The horror: Photographer documents Sderots shattered lives

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The video of a child’s birthday party — complete with a clown and what seems to be the Israeli version of the hokey-pokey — is sweeter than ice cream cake.

Because of this — and because it is shown by Noam Bedein, who almost eagerly announces “I’m from Sderot, Israel” — one knows the sweetness won’t last.

Just as the clown puts her left foot in and takes her left foot out, a rocket warning blares over the town’s P.A. system — and shakes everyone about. Children, adults and even the clown frantically clamor for shelter; residents know they have only about 15 seconds until rockets or missiles fired from Gaza will fall on them. Bedein hammers this point home by inserting a countdown into the top of the frame.

And at zero, carnage commences. Bedein splices together images of several of the fires and explosions he’s personally filmed — “This one was right behind my house,” he calmly intones as the film rolls on.

Flames leap high into the dark, hot night. Children and adults weep or, even more disturbing, experience epilepsy-like fits of shaking due to the shock. Medical personnel retrieve a body part — who can tell what? — out of the bloody street.

Bedein grimaces at the film he created. He moved to Sderot to attend Sapir College. Instead he’s ended up becoming “a rocket chaser.”

The 25-year-old founder of — which began 18 months ago as a handful of college students toting video and still cameras in a beat-up old car — visited San Francisco this week as part of an aggressive Zionist Organization of America itinerary in both Northern and Southern California. Locally, Bedein visited five high schools and colleges and three Jewish community events over a few days.

On the face of it, his message sounds contradictory. In one breath he notes that he’s had the opportunity to shepherd reporters from the world’s biggest newspapers and television stations through Sderot, yet he then complains bitterly that Sderot’s story is not being told.

It’s a claim that requires some explanation. Sure, Bedein concedes, the plight of Sderot as a virtual bombing range is well reported. How the attacks affect the city’s 20,000 residents is not.

“Every day there are reports of how two Kassams [rockets] hit Sderot, there was no harm done and off to the weather report. Can they understand the shock and trauma of that? Only when it bleeds it leads,” he says in perfect,

accent-free English (he is the son of American-born journalist David Bedein and grew up in a settlement near Jerusalem).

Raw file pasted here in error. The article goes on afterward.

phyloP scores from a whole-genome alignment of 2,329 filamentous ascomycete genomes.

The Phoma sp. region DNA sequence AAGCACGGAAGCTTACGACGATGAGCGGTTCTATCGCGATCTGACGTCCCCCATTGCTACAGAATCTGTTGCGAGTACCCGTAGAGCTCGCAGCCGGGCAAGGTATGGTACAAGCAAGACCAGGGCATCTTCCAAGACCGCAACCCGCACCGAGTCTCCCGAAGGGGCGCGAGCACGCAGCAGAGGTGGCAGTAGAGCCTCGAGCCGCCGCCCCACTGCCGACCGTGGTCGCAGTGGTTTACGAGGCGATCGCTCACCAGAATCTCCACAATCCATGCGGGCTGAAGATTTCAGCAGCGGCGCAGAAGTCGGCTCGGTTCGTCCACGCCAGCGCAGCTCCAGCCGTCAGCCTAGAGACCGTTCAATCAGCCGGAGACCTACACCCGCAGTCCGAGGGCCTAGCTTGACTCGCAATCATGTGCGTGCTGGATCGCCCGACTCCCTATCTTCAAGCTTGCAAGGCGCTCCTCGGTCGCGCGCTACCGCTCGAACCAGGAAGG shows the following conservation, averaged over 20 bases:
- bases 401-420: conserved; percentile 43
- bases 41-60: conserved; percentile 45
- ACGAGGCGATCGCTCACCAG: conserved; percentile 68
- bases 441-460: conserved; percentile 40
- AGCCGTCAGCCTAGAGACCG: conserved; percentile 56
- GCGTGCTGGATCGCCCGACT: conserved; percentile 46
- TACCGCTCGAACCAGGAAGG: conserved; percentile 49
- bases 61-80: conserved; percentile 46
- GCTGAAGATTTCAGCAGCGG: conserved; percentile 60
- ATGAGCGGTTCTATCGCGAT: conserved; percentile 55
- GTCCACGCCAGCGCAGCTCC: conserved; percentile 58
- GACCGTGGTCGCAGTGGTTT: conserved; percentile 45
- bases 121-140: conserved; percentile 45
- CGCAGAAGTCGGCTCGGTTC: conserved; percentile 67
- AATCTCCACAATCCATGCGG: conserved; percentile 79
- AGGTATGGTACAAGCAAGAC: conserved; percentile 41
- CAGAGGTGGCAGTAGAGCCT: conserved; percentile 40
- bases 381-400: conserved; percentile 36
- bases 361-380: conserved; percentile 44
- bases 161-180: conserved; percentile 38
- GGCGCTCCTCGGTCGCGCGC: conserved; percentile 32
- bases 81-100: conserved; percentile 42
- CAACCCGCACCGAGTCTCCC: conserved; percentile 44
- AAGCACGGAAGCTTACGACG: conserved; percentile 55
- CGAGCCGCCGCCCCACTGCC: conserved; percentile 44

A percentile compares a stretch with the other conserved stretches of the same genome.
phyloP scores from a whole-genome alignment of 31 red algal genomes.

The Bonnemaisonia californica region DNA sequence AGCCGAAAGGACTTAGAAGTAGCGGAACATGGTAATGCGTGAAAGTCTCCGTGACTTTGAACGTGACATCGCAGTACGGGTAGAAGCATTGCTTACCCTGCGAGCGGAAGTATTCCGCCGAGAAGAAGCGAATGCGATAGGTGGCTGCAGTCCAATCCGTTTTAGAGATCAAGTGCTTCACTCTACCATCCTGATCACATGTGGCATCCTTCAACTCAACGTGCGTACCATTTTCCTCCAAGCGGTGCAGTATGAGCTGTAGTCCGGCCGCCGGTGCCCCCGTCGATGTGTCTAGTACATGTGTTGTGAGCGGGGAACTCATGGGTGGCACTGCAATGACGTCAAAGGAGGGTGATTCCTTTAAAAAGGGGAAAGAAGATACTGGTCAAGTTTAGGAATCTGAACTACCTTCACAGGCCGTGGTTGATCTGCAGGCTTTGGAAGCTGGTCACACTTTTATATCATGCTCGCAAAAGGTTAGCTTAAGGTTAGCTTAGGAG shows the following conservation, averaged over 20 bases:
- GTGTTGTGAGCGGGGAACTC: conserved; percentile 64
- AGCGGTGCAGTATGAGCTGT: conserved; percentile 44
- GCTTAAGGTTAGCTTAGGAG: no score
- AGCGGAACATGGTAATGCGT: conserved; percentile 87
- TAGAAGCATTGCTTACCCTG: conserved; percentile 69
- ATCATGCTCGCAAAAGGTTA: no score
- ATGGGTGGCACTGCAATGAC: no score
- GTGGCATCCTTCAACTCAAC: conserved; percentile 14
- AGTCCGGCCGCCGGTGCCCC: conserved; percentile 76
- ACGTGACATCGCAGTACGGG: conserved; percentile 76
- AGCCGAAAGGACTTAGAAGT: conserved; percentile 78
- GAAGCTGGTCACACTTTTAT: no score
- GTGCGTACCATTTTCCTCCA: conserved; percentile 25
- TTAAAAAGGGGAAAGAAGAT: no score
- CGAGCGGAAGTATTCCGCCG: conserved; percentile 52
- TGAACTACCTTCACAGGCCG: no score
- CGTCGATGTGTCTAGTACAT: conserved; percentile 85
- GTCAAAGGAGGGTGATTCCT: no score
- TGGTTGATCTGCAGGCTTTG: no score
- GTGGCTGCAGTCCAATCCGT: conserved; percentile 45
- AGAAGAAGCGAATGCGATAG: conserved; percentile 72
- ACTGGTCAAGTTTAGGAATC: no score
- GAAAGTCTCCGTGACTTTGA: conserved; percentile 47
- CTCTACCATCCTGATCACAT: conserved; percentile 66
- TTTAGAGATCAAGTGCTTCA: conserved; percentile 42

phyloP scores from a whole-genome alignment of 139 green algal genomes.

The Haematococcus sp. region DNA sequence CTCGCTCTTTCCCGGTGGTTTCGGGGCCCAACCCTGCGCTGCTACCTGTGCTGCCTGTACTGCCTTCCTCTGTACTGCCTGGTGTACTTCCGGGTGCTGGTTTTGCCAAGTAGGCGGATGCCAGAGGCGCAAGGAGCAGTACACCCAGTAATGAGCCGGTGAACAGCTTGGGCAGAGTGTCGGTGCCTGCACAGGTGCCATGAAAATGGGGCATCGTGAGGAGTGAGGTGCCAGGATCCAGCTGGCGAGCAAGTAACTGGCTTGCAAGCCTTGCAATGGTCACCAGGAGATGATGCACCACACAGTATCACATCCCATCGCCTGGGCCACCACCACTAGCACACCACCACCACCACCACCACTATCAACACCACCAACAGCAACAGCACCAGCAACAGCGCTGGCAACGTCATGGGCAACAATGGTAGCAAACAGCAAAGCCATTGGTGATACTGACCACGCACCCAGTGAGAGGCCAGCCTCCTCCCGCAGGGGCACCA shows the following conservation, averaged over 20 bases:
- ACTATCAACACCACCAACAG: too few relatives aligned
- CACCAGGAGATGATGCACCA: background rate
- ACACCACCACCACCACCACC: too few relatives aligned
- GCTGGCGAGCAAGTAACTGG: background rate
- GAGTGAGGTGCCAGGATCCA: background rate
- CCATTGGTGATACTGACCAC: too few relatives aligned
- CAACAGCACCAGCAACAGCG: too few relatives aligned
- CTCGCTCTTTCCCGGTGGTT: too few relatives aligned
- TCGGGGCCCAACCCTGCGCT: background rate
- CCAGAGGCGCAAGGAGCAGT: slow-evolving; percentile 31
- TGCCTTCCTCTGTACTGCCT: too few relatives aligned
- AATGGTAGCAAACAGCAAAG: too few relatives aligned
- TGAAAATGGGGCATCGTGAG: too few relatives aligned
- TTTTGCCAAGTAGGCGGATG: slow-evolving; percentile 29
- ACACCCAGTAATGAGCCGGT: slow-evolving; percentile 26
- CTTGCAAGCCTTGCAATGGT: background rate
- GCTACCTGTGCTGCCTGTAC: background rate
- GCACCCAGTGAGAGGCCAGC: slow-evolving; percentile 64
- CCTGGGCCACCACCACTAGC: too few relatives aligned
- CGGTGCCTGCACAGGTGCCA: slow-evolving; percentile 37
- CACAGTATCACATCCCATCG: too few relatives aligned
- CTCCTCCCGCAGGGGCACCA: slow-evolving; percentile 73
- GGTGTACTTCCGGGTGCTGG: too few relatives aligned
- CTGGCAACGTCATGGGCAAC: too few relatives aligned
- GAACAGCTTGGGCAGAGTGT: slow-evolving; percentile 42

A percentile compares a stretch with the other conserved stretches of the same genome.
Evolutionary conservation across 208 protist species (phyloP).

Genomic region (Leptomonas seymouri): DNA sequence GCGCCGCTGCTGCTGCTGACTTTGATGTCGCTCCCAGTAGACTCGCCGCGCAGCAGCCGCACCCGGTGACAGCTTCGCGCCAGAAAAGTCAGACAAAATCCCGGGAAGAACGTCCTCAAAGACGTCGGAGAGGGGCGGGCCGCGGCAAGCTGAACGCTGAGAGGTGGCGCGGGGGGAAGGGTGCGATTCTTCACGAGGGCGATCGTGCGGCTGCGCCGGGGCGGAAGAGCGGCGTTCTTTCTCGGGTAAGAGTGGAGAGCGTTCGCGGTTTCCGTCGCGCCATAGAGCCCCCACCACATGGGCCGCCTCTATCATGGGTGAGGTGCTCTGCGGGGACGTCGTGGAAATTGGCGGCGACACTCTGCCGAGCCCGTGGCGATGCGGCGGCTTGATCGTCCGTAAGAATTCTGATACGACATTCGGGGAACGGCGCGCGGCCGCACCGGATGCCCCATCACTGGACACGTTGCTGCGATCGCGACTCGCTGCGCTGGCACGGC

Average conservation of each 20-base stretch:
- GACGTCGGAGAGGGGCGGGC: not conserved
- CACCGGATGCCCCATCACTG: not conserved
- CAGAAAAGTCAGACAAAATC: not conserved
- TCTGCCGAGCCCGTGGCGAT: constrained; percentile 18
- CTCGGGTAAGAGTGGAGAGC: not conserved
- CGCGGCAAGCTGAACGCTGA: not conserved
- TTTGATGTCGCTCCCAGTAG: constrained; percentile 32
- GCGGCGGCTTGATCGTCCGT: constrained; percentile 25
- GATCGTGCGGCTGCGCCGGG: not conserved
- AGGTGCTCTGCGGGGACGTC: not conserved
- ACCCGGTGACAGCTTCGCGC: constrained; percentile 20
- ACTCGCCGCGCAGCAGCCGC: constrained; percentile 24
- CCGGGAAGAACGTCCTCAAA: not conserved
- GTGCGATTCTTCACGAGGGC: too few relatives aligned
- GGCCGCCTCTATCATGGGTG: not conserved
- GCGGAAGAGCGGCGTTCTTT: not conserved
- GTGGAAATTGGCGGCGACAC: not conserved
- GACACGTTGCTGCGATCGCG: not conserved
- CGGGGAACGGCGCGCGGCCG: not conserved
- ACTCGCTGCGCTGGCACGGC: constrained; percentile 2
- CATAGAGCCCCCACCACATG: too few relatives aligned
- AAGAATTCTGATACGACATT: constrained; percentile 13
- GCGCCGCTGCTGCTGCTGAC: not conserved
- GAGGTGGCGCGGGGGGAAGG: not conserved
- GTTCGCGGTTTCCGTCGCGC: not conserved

“Once you have experienced a rocket landing nearby, your life is changed from that moment.”

And everyone in Sderot has had that experience. Bedein recalls visiting a kindergarten class in which a teacher was showing her students a snail. When she asked the class why the snail had a shell, the response was instantaneous: “To protect from the Kassams!”

Life in Sderot has become one vast waiting game, he explains. Drivers habitually roll down their windows and lower their radios, so they’ll hear the warning sirens. No one wears a seat belt anymore — no one wants to take that extra second to unbuckle it when the siren wails — but since drivers tend to hit the brakes once the alarm sounds, belt-less motorists are being injured more frequently.

Through ZOA tours, Bedein has been on more U.S. college campuses than the ESPN Gameday crew. And it shows — he expertly spouts memorized talking points of how many rockets have been launched toward Israel in various intervals (4,500 since disengagement, incidentally, with about 50 percent aimed at Sderot, only a mile from Gaza).

Coupled with his arresting films and photographs, Bedein advocates a military intervention in Gaza sooner rather than later. The terrorists — 97 percent of whom fire their projectiles from civilian centers, he notes — are only getting stronger. Barrages of rockets are timed around major dates such as Israel’s upcoming 60th anniversary, or in the morning hours when children walk to school and their parents travel to work. Sooner or later the terrorists will wipe out a bus or classroom full of kids and Israel will be forced to react. Bedein wonders: Why wait?

Israeli military and political leaders “see charts in front of their eyes. They’re weighing the sacrifice of soldiers, [Palestinian] lives, civilian lives. It’s too great a scale for them to deal with.

“But it’s just a matter of time” before the terrorists “score a direct hit on a kindergarten classroom — and then Israel will have to go to Gaza.

“Until then,” he says, “we have to wait. The hardest thing about living in Sderot is knowing that.”

Joe Eskenazi

Joe Eskenazi is the managing editor at Mission Local. He is a former editor-at-large at San Francisco magazine, former columnist at SF Weekly and a former J. staff writer.